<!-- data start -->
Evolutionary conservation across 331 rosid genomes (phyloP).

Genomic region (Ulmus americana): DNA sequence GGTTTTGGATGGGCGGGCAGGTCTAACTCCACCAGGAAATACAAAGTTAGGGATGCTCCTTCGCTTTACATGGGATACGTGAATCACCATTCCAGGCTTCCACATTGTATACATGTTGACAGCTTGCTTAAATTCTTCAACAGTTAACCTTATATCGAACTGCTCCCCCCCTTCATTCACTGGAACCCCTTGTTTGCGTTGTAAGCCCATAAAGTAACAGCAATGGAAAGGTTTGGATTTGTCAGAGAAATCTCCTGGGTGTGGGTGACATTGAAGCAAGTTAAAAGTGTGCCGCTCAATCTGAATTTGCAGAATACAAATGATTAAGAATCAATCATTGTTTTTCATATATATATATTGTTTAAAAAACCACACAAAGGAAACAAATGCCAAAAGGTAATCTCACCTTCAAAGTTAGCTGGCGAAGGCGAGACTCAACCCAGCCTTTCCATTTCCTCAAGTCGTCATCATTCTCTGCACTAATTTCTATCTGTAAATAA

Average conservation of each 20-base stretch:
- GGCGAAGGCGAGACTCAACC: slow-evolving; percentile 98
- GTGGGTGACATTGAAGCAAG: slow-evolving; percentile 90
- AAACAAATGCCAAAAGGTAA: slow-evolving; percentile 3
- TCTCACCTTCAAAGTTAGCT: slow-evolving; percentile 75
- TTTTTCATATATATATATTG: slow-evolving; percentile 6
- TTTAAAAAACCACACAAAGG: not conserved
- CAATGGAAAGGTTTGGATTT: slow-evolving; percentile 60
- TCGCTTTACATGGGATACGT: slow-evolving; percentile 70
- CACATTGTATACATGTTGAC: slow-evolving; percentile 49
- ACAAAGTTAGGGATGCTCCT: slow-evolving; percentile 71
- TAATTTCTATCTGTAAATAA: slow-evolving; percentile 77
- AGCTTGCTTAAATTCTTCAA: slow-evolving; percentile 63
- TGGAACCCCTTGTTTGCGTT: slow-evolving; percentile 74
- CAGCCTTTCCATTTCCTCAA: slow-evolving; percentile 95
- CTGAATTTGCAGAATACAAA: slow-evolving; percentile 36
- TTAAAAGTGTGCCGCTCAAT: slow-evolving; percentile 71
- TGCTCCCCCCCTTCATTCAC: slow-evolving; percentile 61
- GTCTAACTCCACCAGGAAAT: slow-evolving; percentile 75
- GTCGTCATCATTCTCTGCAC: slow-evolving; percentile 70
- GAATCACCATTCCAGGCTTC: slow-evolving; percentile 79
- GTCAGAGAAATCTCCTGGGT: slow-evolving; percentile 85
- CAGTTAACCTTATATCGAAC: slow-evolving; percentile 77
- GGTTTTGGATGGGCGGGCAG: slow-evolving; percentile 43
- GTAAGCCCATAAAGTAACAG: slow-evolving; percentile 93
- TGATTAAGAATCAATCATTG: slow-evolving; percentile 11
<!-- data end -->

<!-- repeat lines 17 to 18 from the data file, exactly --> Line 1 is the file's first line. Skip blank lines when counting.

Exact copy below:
- CAGCCTTTCCATTTCCTCAA: slow-evolving; percentile 95
- CTGAATTTGCAGAATACAAA: slow-evolving; percentile 36